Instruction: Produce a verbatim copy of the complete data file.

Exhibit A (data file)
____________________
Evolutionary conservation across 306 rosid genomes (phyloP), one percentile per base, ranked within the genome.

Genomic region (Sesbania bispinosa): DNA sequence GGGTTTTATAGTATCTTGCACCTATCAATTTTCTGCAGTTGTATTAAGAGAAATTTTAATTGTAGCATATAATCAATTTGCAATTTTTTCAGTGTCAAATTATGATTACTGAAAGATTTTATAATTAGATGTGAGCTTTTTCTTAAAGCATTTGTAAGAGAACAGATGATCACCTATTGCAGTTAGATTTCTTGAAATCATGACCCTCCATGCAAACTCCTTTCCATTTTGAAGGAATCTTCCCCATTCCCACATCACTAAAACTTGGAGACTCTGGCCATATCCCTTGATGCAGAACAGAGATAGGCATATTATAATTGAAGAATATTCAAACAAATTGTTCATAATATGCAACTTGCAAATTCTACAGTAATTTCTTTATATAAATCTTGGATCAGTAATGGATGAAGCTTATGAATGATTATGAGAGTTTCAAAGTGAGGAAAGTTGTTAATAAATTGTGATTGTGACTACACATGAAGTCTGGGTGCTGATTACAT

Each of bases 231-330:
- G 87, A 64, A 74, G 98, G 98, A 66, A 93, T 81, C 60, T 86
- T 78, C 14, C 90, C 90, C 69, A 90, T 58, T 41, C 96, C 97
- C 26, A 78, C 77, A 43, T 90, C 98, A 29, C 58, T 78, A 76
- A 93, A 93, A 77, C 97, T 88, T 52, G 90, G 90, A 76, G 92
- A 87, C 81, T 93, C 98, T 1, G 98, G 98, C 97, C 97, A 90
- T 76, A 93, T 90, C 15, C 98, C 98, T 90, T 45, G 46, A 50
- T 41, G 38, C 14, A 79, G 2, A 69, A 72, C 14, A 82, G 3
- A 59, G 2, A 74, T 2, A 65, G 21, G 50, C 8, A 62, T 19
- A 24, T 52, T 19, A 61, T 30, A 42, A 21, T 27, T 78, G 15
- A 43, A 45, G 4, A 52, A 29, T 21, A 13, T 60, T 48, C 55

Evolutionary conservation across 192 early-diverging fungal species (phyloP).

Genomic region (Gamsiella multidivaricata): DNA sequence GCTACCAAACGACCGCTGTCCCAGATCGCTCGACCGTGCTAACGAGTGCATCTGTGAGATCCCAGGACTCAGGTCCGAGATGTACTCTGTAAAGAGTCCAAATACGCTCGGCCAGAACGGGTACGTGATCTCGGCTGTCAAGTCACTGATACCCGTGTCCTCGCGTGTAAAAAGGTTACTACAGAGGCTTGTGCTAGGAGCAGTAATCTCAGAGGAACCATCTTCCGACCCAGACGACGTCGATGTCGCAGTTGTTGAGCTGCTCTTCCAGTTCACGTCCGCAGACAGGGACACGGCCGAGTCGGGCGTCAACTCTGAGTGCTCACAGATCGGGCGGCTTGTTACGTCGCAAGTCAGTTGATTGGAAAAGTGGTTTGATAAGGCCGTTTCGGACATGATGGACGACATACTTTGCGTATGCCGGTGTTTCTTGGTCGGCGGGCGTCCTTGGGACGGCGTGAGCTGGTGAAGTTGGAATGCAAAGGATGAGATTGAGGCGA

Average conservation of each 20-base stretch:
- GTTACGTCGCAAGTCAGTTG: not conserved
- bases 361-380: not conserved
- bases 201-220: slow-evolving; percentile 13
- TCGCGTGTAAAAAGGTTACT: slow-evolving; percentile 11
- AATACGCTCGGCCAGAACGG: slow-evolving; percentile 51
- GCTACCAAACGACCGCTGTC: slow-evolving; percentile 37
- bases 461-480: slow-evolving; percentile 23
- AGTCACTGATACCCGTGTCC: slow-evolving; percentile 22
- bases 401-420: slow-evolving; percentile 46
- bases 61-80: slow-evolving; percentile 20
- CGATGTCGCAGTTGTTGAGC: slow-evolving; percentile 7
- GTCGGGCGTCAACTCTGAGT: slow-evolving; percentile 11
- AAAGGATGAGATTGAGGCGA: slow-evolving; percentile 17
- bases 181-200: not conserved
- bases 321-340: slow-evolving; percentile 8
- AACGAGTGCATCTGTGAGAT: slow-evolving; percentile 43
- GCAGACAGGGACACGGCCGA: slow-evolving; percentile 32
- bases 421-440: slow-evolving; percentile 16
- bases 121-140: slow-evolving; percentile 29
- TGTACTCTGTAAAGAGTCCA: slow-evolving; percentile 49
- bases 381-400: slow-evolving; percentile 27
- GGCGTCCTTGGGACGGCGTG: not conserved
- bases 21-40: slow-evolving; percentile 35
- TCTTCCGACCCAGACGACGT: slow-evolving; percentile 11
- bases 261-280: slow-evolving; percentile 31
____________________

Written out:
Evolutionary conservation across 306 rosid genomes (phyloP), one percentile per base, ranked within the genome.

Genomic region (Sesbania bispinosa): DNA sequence GGGTTTTATAGTATCTTGCACCTATCAATTTTCTGCAGTTGTATTAAGAGAAATTTTAATTGTAGCATATAATCAATTTGCAATTTTTTCAGTGTCAAATTATGATTACTGAAAGATTTTATAATTAGATGTGAGCTTTTTCTTAAAGCATTTGTAAGAGAACAGATGATCACCTATTGCAGTTAGATTTCTTGAAATCATGACCCTCCATGCAAACTCCTTTCCATTTTGAAGGAATCTTCCCCATTCCCACATCACTAAAACTTGGAGACTCTGGCCATATCCCTTGATGCAGAACAGAGATAGGCATATTATAATTGAAGAATATTCAAACAAATTGTTCATAATATGCAACTTGCAAATTCTACAGTAATTTCTTTATATAAATCTTGGATCAGTAATGGATGAAGCTTATGAATGATTATGAGAGTTTCAAAGTGAGGAAAGTTGTTAATAAATTGTGATTGTGACTACACATGAAGTCTGGGTGCTGATTACAT

Each of bases 231-330:
- G 87, A 64, A 74, G 98, G 98, A 66, A 93, T 81, C 60, T 86
- T 78, C 14, C 90, C 90, C 69, A 90, T 58, T 41, C 96, C 97
- C 26, A 78, C 77, A 43, T 90, C 98, A 29, C 58, T 78, A 76
- A 93, A 93, A 77, C 97, T 88, T 52, G 90, G 90, A 76, G 92
- A 87, C 81, T 93, C 98, T 1, G 98, G 98, C 97, C 97, A 90
- T 76, A 93, T 90, C 15, C 98, C 98, T 90, T 45, G 46, A 50
- T 41, G 38, C 14, A 79, G 2, A 69, A 72, C 14, A 82, G 3
- A 59, G 2, A 74, T 2, A 65, G 21, G 50, C 8, A 62, T 19
- A 24, T 52, T 19, A 61, T 30, A 42, A 21, T 27, T 78, G 15
- A 43, A 45, G 4, A 52, A 29, T 21, A 13, T 60, T 48, C 55

Evolutionary conservation across 192 early-diverging fungal species (phyloP).

Genomic region (Gamsiella multidivaricata): DNA sequence GCTACCAAACGACCGCTGTCCCAGATCGCTCGACCGTGCTAACGAGTGCATCTGTGAGATCCCAGGACTCAGGTCCGAGATGTACTCTGTAAAGAGTCCAAATACGCTCGGCCAGAACGGGTACGTGATCTCGGCTGTCAAGTCACTGATACCCGTGTCCTCGCGTGTAAAAAGGTTACTACAGAGGCTTGTGCTAGGAGCAGTAATCTCAGAGGAACCATCTTCCGACCCAGACGACGTCGATGTCGCAGTTGTTGAGCTGCTCTTCCAGTTCACGTCCGCAGACAGGGACACGGCCGAGTCGGGCGTCAACTCTGAGTGCTCACAGATCGGGCGGCTTGTTACGTCGCAAGTCAGTTGATTGGAAAAGTGGTTTGATAAGGCCGTTTCGGACATGATGGACGACATACTTTGCGTATGCCGGTGTTTCTTGGTCGGCGGGCGTCCTTGGGACGGCGTGAGCTGGTGAAGTTGGAATGCAAAGGATGAGATTGAGGCGA

Average conservation of each 20-base stretch:
- GTTACGTCGCAAGTCAGTTG: not conserved
- bases 361-380: not conserved
- bases 201-220: slow-evolving; percentile 13
- TCGCGTGTAAAAAGGTTACT: slow-evolving; percentile 11
- AATACGCTCGGCCAGAACGG: slow-evolving; percentile 51
- GCTACCAAACGACCGCTGTC: slow-evolving; percentile 37
- bases 461-480: slow-evolving; percentile 23
- AGTCACTGATACCCGTGTCC: slow-evolving; percentile 22
- bases 401-420: slow-evolving; percentile 46
- bases 61-80: slow-evolving; percentile 20
- CGATGTCGCAGTTGTTGAGC: slow-evolving; percentile 7
- GTCGGGCGTCAACTCTGAGT: slow-evolving; percentile 11
- AAAGGATGAGATTGAGGCGA: slow-evolving; percentile 17
- bases 181-200: not conserved
- bases 321-340: slow-evolving; percentile 8
- AACGAGTGCATCTGTGAGAT: slow-evolving; percentile 43
- GCAGACAGGGACACGGCCGA: slow-evolving; percentile 32
- bases 421-440: slow-evolving; percentile 16
- bases 121-140: slow-evolving; percentile 29
- TGTACTCTGTAAAGAGTCCA: slow-evolving; percentile 49
- bases 381-400: slow-evolving; percentile 27
- GGCGTCCTTGGGACGGCGTG: not conserved
- bases 21-40: slow-evolving; percentile 35
- TCTTCCGACCCAGACGACGT: slow-evolving; percentile 11
- bases 261-280: slow-evolving; percentile 31